The NEAT Effect: Movement Beyond Exercise
How many times have you or someone you know, when discussing weight loss, complained about a slow metabolism? I’ve heard the all-too-common “just looking at food will make me gain weight many times. Yes, many people do have endocrine problems that make weight loss harder. But, the vast majority of people who complain about their slow metabolisms don’t have a metabolism problem at all. More so a lack of movement problem.
Skipping that walk to work in favour of transit, sitting for hours at a work desk without budging working from home to finish your day and sit on the couch in front of the TV may sound common. When it comes to overall health and fat loss goals, just getting a workout in is not enough daily movement.
But you workout, you say in defense. Consider this: the average calories burned during an hour of intentional exercise can burn 300-350 calories for every 100lbs of body weight. (This is an average but everyone will differ based on unique factors such as lean body mass, BMR, etc.). Simply moving more and sitting less outside of working out can boost your health and calorie burning through a mechanism called NEAT, or non-exercise activity thermogenesis.
The National Institute of Health states NEAT as all the energy expended for everything we do that is not sleeping, eating or sports-like exercise, including walking to work, typing, fidgeting at your desk, performing yard work, or dancing to your favourite song while you cook dinner. Even everyday physical activities increase metabolic rate substantially and has a cumulative impact. It is, therefore, not surprising that NEAT explains a vast majority of an individual’s non-resting energy needs.
The #1 key to solving any problem is being aware that the problem exists in the first place. Raising consciousness trumps everything. So now we can begin to focus on the solution.
- Set an alarm to move – when working from home, set alarms to train yourself to just get up more. Getting up hourly and walking to the restroom, getting a refill of water or standing up to stretch can decrease stiffness, boost energy and burn calories. Also, when watching TV, during every commercial break get up and move. Do a few stretches, walk around the house…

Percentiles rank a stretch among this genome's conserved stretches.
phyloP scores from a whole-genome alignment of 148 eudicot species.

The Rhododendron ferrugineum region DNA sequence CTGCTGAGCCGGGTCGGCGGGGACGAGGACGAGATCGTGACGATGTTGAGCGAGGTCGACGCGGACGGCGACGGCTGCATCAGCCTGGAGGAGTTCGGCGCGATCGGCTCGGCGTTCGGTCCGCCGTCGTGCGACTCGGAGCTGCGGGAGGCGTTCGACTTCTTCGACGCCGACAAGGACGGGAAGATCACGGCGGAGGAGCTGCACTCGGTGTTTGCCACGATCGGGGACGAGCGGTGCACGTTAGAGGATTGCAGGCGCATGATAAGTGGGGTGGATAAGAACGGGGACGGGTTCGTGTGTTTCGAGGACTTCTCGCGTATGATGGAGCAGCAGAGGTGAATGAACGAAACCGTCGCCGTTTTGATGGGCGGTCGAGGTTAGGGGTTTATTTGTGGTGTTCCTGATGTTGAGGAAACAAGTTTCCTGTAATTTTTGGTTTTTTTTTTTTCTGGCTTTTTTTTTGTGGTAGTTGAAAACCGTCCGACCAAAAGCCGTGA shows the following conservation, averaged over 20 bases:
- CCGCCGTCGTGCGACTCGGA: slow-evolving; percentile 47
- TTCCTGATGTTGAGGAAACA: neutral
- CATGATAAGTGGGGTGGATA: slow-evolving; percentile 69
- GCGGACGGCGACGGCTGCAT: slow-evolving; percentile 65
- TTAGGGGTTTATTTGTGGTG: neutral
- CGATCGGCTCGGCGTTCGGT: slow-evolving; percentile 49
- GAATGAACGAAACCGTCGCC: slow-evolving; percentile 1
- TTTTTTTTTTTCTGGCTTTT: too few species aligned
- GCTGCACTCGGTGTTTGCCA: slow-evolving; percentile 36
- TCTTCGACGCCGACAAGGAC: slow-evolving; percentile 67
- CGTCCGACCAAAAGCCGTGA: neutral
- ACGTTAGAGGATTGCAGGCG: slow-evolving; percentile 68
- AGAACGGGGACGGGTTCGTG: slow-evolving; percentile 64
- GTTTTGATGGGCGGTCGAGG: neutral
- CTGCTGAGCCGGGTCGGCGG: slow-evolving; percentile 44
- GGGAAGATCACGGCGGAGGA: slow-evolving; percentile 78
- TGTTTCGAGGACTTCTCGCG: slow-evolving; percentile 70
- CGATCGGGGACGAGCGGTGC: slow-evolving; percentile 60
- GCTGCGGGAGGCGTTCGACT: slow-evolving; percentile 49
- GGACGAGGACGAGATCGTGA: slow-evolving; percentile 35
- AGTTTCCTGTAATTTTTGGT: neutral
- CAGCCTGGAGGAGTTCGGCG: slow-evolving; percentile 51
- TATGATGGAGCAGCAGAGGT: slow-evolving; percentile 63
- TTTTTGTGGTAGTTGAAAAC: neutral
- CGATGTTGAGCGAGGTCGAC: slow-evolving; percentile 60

- Get a pedometer or smart watch – To gauge how much moving you currently do and then motivate yourself to do more. Wear it all the time to track both at-work and at-home exercises. Find creative ways to increase steps every day. Park at the far end of the parking lot at the grocery store or get up and walk around your apartment on phone calls. Extra steps add up to significant output over time.
- Pace and fidget – You probably try to avoid both of these moves to keep from looking irritable or nervous, but they’re easy exercises for weight loss. Pacing rather than standing still and fidgeting rather than sitting still will burn more calories. Pace when talking on the phone. Try standing up and stretching every time you hit ‘send’ on an e-mail.
- Take the stairs – If you want easy exercises for weight loss that really pay dividends, take the stairs whenever possible. “Climbing stairs is a great way to burn calories and strengthen your legs.
- Dance while you cook or clean – This is my personal favourite. Cooking & cleaning are at-home exercise that we all have to do — you might hate it, but it’s NEAT at its finest. A good inspirational tune can add some extra pep to your step perform tasks around the apartment or house. The music, along with the joy dancing freely generally brings, can cause the brain to signal the release of happy hormones, creating emotional benefits while you torch calories.
- Carry your groceries – Combine strength training and errands on your next trip to the store: If you live within walking distance of your market, see whether you can carry groceries in your arms rather than a cart. If you have to drive, turn unloading the car into an at-home exercise, and add a few bicep curls every time you lift a bag out of the trunk.
Ainsworth, BE, et al. (2011). Compendium of physical activities: A second update of codes and MET values. Medicine & Science in Sports & Exercise, 43:1575.
Levine, JA. (2002). Non-exercise activity thermogenesis (NEAT). Best Pract Res Clin Endocrinol Metab, 16(4):679-702.